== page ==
Rejected on several occasions by parliamentarians, the total competition of borrower insurance contracts will finally materialize. In accordance with the votes of the parliamentarians gathered this winter in the mixed parity committee, the newly subscribed contracts may be terminated at any time from June 1st. The measure will be extended to all contracts already taken out from September 1. This will make life easier for borrowers who have great difficulty changing contracts, as Capital had already explained. Other measures accompany this reform, and with them, so many questions. Explanations, point by point.
Why make contracts more competitive?
The observation is clear: banks carve out the lion’s share of the loan insurance market. They pocket 88% of the 7 billion annual contributions. And the product is heavily marginalized, at 68% on average, far from the figures observed in home insurance (34%) and auto (21%). Out of 100 euros of contribution therefore, only 32 are redistributed as a bonus for households.
Competing insurers – Axa, Generali, Allianz – pick up the crumbs, despite lower rates for most borrowers. The latter, like the professionals, complain of the obstacles suffered when requesting a change of contract. A situation alarming enough to lead the Prudential Control and Resolution Authority (ACPR), the banking and insurance policeman, to publicly denounce the illegal practices of certain banks, citing in particular the delay, or worse, the lack of response from credit institutions.
How could we change the contract until then?
Three liberalization laws have been adopted in 12 years, without breaking the straightjacket for borrowers. Since 2010, they can choose to use external insurance – different from that of the lending bank – as soon as their mortgage is signed. If they do not succeed, for lack of agreement with their bank, they have the possibility of changing contract at any time during the first year of the loan thanks to the device known as the Hamon law. Finally, if they have missed the mark again, they can reiterate their request on each anniversary of the contract, following a (very) precise schedule.
What is the medical questionnaire, which parliamentarians have partly removed?
To reinforce the inclusion of households suffering from a disease likely to make them pay heavy surcharges, deputies and senators have taken note of the abolition of the medical questionnaire. This formality, which may be required by the insurer to assess the risk represented by the client, disappears for mortgages of less than 200,000 euros coming to an end before the borrower turns 60. The measure is not insignificant since half of the housing loans granted in France meet these conditions. The most fragile borrowers will therefore pay less for their loan insurance from June 1. Industry experts fear the creation of a threshold effect.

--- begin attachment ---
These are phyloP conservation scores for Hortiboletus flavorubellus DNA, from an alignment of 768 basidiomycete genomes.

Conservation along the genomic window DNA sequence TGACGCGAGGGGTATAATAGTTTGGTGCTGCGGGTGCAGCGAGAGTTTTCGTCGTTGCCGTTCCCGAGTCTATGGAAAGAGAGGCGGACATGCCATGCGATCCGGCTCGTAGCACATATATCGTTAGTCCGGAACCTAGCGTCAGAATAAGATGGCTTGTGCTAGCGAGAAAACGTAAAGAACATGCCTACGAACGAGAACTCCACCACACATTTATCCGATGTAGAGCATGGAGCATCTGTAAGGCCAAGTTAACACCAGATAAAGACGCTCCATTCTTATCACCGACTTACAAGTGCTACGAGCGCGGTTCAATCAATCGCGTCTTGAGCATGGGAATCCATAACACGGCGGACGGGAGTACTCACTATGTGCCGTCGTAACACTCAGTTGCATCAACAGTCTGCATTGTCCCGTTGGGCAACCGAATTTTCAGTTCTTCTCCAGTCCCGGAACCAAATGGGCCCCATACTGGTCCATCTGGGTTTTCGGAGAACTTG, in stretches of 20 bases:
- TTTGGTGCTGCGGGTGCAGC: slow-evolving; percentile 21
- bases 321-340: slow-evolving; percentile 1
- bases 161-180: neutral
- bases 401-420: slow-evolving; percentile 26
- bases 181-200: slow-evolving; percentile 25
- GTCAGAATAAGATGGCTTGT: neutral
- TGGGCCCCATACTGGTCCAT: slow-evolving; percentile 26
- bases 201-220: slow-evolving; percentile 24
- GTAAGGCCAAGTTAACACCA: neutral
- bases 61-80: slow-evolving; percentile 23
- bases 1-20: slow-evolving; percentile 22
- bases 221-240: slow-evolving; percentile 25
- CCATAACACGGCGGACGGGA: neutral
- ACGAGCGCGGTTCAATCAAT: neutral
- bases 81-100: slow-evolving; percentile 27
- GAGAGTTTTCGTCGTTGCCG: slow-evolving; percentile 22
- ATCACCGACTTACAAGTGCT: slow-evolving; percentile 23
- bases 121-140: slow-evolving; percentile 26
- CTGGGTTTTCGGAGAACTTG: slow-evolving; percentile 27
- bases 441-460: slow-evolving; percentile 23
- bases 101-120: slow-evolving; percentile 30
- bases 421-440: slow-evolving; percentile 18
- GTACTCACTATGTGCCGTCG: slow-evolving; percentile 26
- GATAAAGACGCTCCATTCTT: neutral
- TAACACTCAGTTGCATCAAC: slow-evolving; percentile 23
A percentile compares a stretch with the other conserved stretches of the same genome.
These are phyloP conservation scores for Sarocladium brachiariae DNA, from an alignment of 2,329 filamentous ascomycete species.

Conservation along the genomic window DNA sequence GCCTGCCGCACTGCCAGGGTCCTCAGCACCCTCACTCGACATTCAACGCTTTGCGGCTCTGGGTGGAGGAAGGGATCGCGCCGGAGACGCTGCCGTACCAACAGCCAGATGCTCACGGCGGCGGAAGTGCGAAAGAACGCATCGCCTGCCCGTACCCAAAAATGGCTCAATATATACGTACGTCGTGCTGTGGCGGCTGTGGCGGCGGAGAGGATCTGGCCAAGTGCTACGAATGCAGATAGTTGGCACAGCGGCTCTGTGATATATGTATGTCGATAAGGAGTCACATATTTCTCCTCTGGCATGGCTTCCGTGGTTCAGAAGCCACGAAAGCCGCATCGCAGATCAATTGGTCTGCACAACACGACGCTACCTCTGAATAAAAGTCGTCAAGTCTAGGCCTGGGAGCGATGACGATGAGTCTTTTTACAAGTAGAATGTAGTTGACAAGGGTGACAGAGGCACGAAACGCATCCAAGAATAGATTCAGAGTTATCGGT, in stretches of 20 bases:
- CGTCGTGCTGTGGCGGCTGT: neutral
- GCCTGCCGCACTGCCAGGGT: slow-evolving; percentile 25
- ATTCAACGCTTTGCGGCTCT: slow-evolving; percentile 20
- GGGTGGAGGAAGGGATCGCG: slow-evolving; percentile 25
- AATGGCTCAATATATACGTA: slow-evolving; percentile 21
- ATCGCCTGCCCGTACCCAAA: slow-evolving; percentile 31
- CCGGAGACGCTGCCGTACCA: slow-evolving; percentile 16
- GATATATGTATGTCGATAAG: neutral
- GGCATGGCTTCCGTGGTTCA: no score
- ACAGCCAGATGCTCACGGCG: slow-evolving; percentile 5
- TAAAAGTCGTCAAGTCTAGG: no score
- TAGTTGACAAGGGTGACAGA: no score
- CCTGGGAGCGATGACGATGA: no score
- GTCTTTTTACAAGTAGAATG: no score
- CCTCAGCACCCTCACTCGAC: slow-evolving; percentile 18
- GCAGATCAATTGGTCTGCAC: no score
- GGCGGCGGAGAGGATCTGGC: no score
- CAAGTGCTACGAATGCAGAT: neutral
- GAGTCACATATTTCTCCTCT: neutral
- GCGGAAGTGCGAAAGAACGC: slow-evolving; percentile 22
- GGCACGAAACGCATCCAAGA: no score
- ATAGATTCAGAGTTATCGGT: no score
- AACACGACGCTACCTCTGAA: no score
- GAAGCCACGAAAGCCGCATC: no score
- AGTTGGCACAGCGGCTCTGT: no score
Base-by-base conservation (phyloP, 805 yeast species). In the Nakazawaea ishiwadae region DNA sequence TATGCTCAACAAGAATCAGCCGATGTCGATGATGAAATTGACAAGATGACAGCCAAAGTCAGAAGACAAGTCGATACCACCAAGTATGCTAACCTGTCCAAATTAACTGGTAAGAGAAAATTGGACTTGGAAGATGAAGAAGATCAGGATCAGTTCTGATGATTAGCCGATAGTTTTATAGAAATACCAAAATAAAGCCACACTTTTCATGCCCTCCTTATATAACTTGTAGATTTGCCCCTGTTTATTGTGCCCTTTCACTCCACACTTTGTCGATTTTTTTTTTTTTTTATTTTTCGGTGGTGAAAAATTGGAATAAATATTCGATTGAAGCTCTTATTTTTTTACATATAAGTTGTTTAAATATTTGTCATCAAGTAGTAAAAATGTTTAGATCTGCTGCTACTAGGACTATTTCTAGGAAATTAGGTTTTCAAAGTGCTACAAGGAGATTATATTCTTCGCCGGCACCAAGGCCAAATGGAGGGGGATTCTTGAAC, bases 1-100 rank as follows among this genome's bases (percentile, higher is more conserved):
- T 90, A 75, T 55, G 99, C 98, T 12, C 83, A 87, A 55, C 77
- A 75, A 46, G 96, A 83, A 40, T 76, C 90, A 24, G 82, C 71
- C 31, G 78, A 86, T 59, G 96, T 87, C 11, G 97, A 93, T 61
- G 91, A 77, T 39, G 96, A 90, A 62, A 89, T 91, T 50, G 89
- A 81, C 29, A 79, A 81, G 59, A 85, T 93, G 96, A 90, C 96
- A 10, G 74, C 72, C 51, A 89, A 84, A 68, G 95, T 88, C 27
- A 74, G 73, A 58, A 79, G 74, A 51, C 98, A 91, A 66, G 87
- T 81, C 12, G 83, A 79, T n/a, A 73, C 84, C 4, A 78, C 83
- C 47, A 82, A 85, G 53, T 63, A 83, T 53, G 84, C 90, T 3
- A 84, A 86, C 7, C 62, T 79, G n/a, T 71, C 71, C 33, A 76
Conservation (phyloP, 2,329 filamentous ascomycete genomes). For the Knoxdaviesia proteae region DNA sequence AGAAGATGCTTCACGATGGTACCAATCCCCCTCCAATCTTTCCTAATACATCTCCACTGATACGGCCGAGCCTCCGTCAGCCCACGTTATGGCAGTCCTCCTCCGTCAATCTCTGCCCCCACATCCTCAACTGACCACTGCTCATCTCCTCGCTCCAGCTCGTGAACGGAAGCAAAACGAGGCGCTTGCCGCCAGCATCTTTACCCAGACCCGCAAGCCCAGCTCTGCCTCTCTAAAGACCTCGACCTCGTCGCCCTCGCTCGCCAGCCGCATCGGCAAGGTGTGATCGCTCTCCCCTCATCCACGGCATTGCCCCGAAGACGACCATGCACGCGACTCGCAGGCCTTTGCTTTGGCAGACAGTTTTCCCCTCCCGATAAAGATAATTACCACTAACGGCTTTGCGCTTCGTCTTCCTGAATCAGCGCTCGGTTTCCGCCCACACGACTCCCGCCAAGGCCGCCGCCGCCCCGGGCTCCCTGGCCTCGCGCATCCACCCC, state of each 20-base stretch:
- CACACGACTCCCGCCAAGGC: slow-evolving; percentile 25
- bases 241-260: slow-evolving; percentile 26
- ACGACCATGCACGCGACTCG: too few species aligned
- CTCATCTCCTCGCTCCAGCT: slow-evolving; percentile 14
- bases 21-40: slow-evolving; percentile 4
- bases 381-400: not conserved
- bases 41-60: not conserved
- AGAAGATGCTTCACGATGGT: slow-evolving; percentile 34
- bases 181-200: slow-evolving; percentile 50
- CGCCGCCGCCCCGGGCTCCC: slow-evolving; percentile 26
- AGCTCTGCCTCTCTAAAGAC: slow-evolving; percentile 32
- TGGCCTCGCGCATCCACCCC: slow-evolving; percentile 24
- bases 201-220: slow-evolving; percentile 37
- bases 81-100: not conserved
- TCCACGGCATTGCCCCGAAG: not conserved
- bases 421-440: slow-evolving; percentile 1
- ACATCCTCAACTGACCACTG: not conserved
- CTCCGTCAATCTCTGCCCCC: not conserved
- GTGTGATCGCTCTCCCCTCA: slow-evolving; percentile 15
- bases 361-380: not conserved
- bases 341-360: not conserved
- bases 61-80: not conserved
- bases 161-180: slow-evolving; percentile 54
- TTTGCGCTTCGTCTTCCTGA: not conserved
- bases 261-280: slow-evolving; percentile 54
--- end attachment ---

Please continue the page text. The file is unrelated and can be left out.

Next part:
On the other hand, will the prices increase?
This is the flip side. Insurers will have to cover their clients “blindly”, even if they will still have the possibility of knowing key data such as the age, profession and smoking status of the insured. If the sickest borrowers pay less, those in good health will have to assume alone the risk incurred by the insurers, and therefore see the prices of their contracts increase. “Insurers have no choice but to mutualize to the extreme to cover all borrower profiles,” explains Magnolia. According to the grids received by the loan insurance broker, the increase should be between 20% and 25% on average, penalizing the youngest households as much as possible.
“The abolition under certain conditions of the health questionnaire raises many questions with a possible inflationary impact as a result, warns the insurer Generali. At this stage, we are studying the impact the law would have on our approach and our portfolio”. Another heavyweight in the sector, Axa “is considering adjusting its pricing policy, the calibration of which remains to be finalized.”
What gains can be expected through competition?
According to data from broker Mangolia, being unfaithful to your bank can pay off big. About 15,000 euros can be saved on average over the total duration of the loan, or 50 euros per month if the credit is made over 25 years. Bercy is more cautious, and figures the gain at 4,000 euros over 25 years. However, these data were calculated before the rate increase planned by the insurers and may prove to be lower in the future.
According to Capital’s simulations, the cost of insurance can be divided by 6 with an alternative insurer. A couple in their fifties would save almost 21,000 euros on their entire loan over 20 years.
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